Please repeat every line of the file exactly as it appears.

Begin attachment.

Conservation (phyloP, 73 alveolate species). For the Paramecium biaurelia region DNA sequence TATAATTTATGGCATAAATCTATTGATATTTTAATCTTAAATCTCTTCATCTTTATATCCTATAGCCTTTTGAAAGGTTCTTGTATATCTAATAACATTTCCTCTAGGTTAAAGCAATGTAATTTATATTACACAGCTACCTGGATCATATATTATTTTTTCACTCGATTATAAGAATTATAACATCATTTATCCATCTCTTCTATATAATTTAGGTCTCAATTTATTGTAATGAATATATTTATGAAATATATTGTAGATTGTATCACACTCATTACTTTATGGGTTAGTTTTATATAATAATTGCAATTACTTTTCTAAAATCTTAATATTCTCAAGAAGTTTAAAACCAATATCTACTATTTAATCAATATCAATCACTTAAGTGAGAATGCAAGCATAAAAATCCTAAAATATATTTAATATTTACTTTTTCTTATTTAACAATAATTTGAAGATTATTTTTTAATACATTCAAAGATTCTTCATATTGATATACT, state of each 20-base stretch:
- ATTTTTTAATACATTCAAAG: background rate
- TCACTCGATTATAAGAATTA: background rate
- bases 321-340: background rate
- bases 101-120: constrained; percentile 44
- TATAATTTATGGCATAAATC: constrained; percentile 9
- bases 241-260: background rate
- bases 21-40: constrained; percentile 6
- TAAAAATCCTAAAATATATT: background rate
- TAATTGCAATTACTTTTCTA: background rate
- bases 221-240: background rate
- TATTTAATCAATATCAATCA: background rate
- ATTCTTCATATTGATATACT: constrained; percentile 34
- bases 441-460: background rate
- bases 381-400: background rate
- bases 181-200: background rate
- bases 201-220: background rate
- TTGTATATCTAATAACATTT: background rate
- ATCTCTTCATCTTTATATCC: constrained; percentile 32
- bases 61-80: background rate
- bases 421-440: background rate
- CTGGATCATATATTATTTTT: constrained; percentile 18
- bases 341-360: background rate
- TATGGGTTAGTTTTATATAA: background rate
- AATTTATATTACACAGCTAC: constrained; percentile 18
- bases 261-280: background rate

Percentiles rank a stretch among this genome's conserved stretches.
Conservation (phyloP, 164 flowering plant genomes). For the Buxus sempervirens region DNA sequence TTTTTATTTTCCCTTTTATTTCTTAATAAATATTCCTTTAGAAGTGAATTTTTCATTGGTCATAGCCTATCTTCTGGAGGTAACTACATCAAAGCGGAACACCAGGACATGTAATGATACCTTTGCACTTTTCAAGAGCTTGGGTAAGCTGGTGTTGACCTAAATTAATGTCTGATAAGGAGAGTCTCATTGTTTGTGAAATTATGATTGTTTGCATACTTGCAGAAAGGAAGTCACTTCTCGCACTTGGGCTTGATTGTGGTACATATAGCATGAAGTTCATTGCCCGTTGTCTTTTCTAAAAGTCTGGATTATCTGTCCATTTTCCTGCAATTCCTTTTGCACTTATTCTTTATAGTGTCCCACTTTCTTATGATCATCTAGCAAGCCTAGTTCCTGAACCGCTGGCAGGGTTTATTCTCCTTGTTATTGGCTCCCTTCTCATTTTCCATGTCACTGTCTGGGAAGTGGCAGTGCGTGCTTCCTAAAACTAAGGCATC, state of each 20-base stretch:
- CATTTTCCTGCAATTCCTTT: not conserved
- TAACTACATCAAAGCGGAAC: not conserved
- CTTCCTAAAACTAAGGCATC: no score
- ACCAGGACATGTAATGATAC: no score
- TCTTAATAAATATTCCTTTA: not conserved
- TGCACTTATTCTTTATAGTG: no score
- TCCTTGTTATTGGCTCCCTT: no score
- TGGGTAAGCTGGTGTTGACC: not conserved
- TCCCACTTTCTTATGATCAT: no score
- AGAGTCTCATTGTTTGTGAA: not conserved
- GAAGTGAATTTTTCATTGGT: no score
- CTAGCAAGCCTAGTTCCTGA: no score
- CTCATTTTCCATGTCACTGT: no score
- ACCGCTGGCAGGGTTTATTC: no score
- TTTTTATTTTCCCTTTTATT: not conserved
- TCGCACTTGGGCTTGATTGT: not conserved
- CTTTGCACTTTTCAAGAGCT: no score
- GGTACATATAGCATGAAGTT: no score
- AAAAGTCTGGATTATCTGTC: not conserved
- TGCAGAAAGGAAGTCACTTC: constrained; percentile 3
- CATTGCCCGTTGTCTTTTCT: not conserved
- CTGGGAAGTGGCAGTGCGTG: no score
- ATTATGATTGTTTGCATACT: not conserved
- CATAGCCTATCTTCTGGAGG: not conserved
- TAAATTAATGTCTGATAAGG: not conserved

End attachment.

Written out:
Conservation (phyloP, 73 alveolate species). For the Paramecium biaurelia region DNA sequence TATAATTTATGGCATAAATCTATTGATATTTTAATCTTAAATCTCTTCATCTTTATATCCTATAGCCTTTTGAAAGGTTCTTGTATATCTAATAACATTTCCTCTAGGTTAAAGCAATGTAATTTATATTACACAGCTACCTGGATCATATATTATTTTTTCACTCGATTATAAGAATTATAACATCATTTATCCATCTCTTCTATATAATTTAGGTCTCAATTTATTGTAATGAATATATTTATGAAATATATTGTAGATTGTATCACACTCATTACTTTATGGGTTAGTTTTATATAATAATTGCAATTACTTTTCTAAAATCTTAATATTCTCAAGAAGTTTAAAACCAATATCTACTATTTAATCAATATCAATCACTTAAGTGAGAATGCAAGCATAAAAATCCTAAAATATATTTAATATTTACTTTTTCTTATTTAACAATAATTTGAAGATTATTTTTTAATACATTCAAAGATTCTTCATATTGATATACT, state of each 20-base stretch:
- ATTTTTTAATACATTCAAAG: background rate
- TCACTCGATTATAAGAATTA: background rate
- bases 321-340: background rate
- bases 101-120: constrained; percentile 44
- TATAATTTATGGCATAAATC: constrained; percentile 9
- bases 241-260: background rate
- bases 21-40: constrained; percentile 6
- TAAAAATCCTAAAATATATT: background rate
- TAATTGCAATTACTTTTCTA: background rate
- bases 221-240: background rate
- TATTTAATCAATATCAATCA: background rate
- ATTCTTCATATTGATATACT: constrained; percentile 34
- bases 441-460: background rate
- bases 381-400: background rate
- bases 181-200: background rate
- bases 201-220: background rate
- TTGTATATCTAATAACATTT: background rate
- ATCTCTTCATCTTTATATCC: constrained; percentile 32
- bases 61-80: background rate
- bases 421-440: background rate
- CTGGATCATATATTATTTTT: constrained; percentile 18
- bases 341-360: background rate
- TATGGGTTAGTTTTATATAA: background rate
- AATTTATATTACACAGCTAC: constrained; percentile 18
- bases 261-280: background rate

Percentiles rank a stretch among this genome's conserved stretches.
Conservation (phyloP, 164 flowering plant genomes). For the Buxus sempervirens region DNA sequence TTTTTATTTTCCCTTTTATTTCTTAATAAATATTCCTTTAGAAGTGAATTTTTCATTGGTCATAGCCTATCTTCTGGAGGTAACTACATCAAAGCGGAACACCAGGACATGTAATGATACCTTTGCACTTTTCAAGAGCTTGGGTAAGCTGGTGTTGACCTAAATTAATGTCTGATAAGGAGAGTCTCATTGTTTGTGAAATTATGATTGTTTGCATACTTGCAGAAAGGAAGTCACTTCTCGCACTTGGGCTTGATTGTGGTACATATAGCATGAAGTTCATTGCCCGTTGTCTTTTCTAAAAGTCTGGATTATCTGTCCATTTTCCTGCAATTCCTTTTGCACTTATTCTTTATAGTGTCCCACTTTCTTATGATCATCTAGCAAGCCTAGTTCCTGAACCGCTGGCAGGGTTTATTCTCCTTGTTATTGGCTCCCTTCTCATTTTCCATGTCACTGTCTGGGAAGTGGCAGTGCGTGCTTCCTAAAACTAAGGCATC, state of each 20-base stretch:
- CATTTTCCTGCAATTCCTTT: not conserved
- TAACTACATCAAAGCGGAAC: not conserved
- CTTCCTAAAACTAAGGCATC: no score
- ACCAGGACATGTAATGATAC: no score
- TCTTAATAAATATTCCTTTA: not conserved
- TGCACTTATTCTTTATAGTG: no score
- TCCTTGTTATTGGCTCCCTT: no score
- TGGGTAAGCTGGTGTTGACC: not conserved
- TCCCACTTTCTTATGATCAT: no score
- AGAGTCTCATTGTTTGTGAA: not conserved
- GAAGTGAATTTTTCATTGGT: no score
- CTAGCAAGCCTAGTTCCTGA: no score
- CTCATTTTCCATGTCACTGT: no score
- ACCGCTGGCAGGGTTTATTC: no score
- TTTTTATTTTCCCTTTTATT: not conserved
- TCGCACTTGGGCTTGATTGT: not conserved
- CTTTGCACTTTTCAAGAGCT: no score
- GGTACATATAGCATGAAGTT: no score
- AAAAGTCTGGATTATCTGTC: not conserved
- TGCAGAAAGGAAGTCACTTC: constrained; percentile 3
- CATTGCCCGTTGTCTTTTCT: not conserved
- CTGGGAAGTGGCAGTGCGTG: no score
- ATTATGATTGTTTGCATACT: not conserved
- CATAGCCTATCTTCTGGAGG: not conserved
- TAAATTAATGTCTGATAAGG: not conserved